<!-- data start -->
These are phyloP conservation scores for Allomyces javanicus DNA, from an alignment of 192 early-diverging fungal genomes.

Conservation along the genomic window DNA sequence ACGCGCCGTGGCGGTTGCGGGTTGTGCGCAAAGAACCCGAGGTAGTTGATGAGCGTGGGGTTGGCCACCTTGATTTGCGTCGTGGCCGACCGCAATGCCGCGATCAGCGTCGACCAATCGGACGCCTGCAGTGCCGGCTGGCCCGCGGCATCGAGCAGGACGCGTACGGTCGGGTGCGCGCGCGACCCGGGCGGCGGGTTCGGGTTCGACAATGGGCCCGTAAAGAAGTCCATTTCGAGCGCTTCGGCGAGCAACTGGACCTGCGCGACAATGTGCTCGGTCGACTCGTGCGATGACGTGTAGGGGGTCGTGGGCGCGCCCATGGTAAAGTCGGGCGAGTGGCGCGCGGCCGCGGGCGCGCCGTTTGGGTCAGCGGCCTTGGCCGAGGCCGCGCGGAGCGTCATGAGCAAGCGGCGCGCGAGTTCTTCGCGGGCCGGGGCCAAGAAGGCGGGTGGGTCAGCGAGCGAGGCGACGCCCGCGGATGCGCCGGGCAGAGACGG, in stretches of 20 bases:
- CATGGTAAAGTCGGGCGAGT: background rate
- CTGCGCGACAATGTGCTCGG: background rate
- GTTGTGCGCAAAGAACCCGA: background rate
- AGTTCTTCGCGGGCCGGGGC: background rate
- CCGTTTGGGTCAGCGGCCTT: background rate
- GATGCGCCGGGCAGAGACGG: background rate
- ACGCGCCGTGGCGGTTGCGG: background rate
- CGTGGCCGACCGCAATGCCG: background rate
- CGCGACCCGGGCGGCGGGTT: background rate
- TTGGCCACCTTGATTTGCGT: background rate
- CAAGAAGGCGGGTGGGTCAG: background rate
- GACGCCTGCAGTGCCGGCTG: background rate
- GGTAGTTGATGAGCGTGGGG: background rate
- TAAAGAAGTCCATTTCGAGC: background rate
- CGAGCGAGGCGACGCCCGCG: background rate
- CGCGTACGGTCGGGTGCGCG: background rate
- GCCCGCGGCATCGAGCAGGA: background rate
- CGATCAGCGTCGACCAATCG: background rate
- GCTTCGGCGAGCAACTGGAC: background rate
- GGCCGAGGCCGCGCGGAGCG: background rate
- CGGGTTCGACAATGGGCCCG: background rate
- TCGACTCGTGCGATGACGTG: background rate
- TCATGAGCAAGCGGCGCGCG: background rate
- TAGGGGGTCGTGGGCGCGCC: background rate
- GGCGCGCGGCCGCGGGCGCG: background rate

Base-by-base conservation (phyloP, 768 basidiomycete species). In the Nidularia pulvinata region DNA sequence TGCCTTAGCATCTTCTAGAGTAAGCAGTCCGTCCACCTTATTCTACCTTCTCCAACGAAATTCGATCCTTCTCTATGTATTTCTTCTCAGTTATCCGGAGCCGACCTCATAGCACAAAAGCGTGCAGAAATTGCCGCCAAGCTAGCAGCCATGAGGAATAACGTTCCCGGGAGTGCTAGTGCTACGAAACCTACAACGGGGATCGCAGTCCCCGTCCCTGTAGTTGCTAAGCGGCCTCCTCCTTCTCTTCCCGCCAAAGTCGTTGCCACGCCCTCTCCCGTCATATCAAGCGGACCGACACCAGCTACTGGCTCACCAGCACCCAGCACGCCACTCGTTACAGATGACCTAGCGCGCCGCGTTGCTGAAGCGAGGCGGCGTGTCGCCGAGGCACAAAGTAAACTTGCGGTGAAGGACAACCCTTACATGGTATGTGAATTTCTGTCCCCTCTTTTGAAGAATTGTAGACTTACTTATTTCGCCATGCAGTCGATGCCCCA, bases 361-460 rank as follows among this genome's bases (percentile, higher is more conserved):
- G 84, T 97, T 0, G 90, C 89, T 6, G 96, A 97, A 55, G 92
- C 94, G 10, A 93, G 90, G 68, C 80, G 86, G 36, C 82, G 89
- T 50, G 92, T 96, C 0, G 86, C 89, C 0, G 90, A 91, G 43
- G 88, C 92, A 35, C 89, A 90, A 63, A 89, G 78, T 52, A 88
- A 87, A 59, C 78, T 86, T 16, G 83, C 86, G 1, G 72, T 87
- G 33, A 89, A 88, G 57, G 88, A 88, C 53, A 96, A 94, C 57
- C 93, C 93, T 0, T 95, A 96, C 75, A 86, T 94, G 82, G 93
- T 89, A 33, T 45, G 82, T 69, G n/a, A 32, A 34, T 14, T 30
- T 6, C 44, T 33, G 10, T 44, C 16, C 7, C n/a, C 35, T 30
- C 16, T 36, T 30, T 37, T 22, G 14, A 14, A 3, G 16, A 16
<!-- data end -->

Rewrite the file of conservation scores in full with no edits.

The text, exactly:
These are phyloP conservation scores for Allomyces javanicus DNA, from an alignment of 192 early-diverging fungal genomes.

Conservation along the genomic window DNA sequence ACGCGCCGTGGCGGTTGCGGGTTGTGCGCAAAGAACCCGAGGTAGTTGATGAGCGTGGGGTTGGCCACCTTGATTTGCGTCGTGGCCGACCGCAATGCCGCGATCAGCGTCGACCAATCGGACGCCTGCAGTGCCGGCTGGCCCGCGGCATCGAGCAGGACGCGTACGGTCGGGTGCGCGCGCGACCCGGGCGGCGGGTTCGGGTTCGACAATGGGCCCGTAAAGAAGTCCATTTCGAGCGCTTCGGCGAGCAACTGGACCTGCGCGACAATGTGCTCGGTCGACTCGTGCGATGACGTGTAGGGGGTCGTGGGCGCGCCCATGGTAAAGTCGGGCGAGTGGCGCGCGGCCGCGGGCGCGCCGTTTGGGTCAGCGGCCTTGGCCGAGGCCGCGCGGAGCGTCATGAGCAAGCGGCGCGCGAGTTCTTCGCGGGCCGGGGCCAAGAAGGCGGGTGGGTCAGCGAGCGAGGCGACGCCCGCGGATGCGCCGGGCAGAGACGG, in stretches of 20 bases:
- CATGGTAAAGTCGGGCGAGT: background rate
- CTGCGCGACAATGTGCTCGG: background rate
- GTTGTGCGCAAAGAACCCGA: background rate
- AGTTCTTCGCGGGCCGGGGC: background rate
- CCGTTTGGGTCAGCGGCCTT: background rate
- GATGCGCCGGGCAGAGACGG: background rate
- ACGCGCCGTGGCGGTTGCGG: background rate
- CGTGGCCGACCGCAATGCCG: background rate
- CGCGACCCGGGCGGCGGGTT: background rate
- TTGGCCACCTTGATTTGCGT: background rate
- CAAGAAGGCGGGTGGGTCAG: background rate
- GACGCCTGCAGTGCCGGCTG: background rate
- GGTAGTTGATGAGCGTGGGG: background rate
- TAAAGAAGTCCATTTCGAGC: background rate
- CGAGCGAGGCGACGCCCGCG: background rate
- CGCGTACGGTCGGGTGCGCG: background rate
- GCCCGCGGCATCGAGCAGGA: background rate
- CGATCAGCGTCGACCAATCG: background rate
- GCTTCGGCGAGCAACTGGAC: background rate
- GGCCGAGGCCGCGCGGAGCG: background rate
- CGGGTTCGACAATGGGCCCG: background rate
- TCGACTCGTGCGATGACGTG: background rate
- TCATGAGCAAGCGGCGCGCG: background rate
- TAGGGGGTCGTGGGCGCGCC: background rate
- GGCGCGCGGCCGCGGGCGCG: background rate

Base-by-base conservation (phyloP, 768 basidiomycete species). In the Nidularia pulvinata region DNA sequence TGCCTTAGCATCTTCTAGAGTAAGCAGTCCGTCCACCTTATTCTACCTTCTCCAACGAAATTCGATCCTTCTCTATGTATTTCTTCTCAGTTATCCGGAGCCGACCTCATAGCACAAAAGCGTGCAGAAATTGCCGCCAAGCTAGCAGCCATGAGGAATAACGTTCCCGGGAGTGCTAGTGCTACGAAACCTACAACGGGGATCGCAGTCCCCGTCCCTGTAGTTGCTAAGCGGCCTCCTCCTTCTCTTCCCGCCAAAGTCGTTGCCACGCCCTCTCCCGTCATATCAAGCGGACCGACACCAGCTACTGGCTCACCAGCACCCAGCACGCCACTCGTTACAGATGACCTAGCGCGCCGCGTTGCTGAAGCGAGGCGGCGTGTCGCCGAGGCACAAAGTAAACTTGCGGTGAAGGACAACCCTTACATGGTATGTGAATTTCTGTCCCCTCTTTTGAAGAATTGTAGACTTACTTATTTCGCCATGCAGTCGATGCCCCA, bases 361-460 rank as follows among this genome's bases (percentile, higher is more conserved):
- G 84, T 97, T 0, G 90, C 89, T 6, G 96, A 97, A 55, G 92
- C 94, G 10, A 93, G 90, G 68, C 80, G 86, G 36, C 82, G 89
- T 50, G 92, T 96, C 0, G 86, C 89, C 0, G 90, A 91, G 43
- G 88, C 92, A 35, C 89, A 90, A 63, A 89, G 78, T 52, A 88
- A 87, A 59, C 78, T 86, T 16, G 83, C 86, G 1, G 72, T 87
- G 33, A 89, A 88, G 57, G 88, A 88, C 53, A 96, A 94, C 57
- C 93, C 93, T 0, T 95, A 96, C 75, A 86, T 94, G 82, G 93
- T 89, A 33, T 45, G 82, T 69, G n/a, A 32, A 34, T 14, T 30
- T 6, C 44, T 33, G 10, T 44, C 16, C 7, C n/a, C 35, T 30
- C 16, T 36, T 30, T 37, T 22, G 14, A 14, A 3, G 16, A 16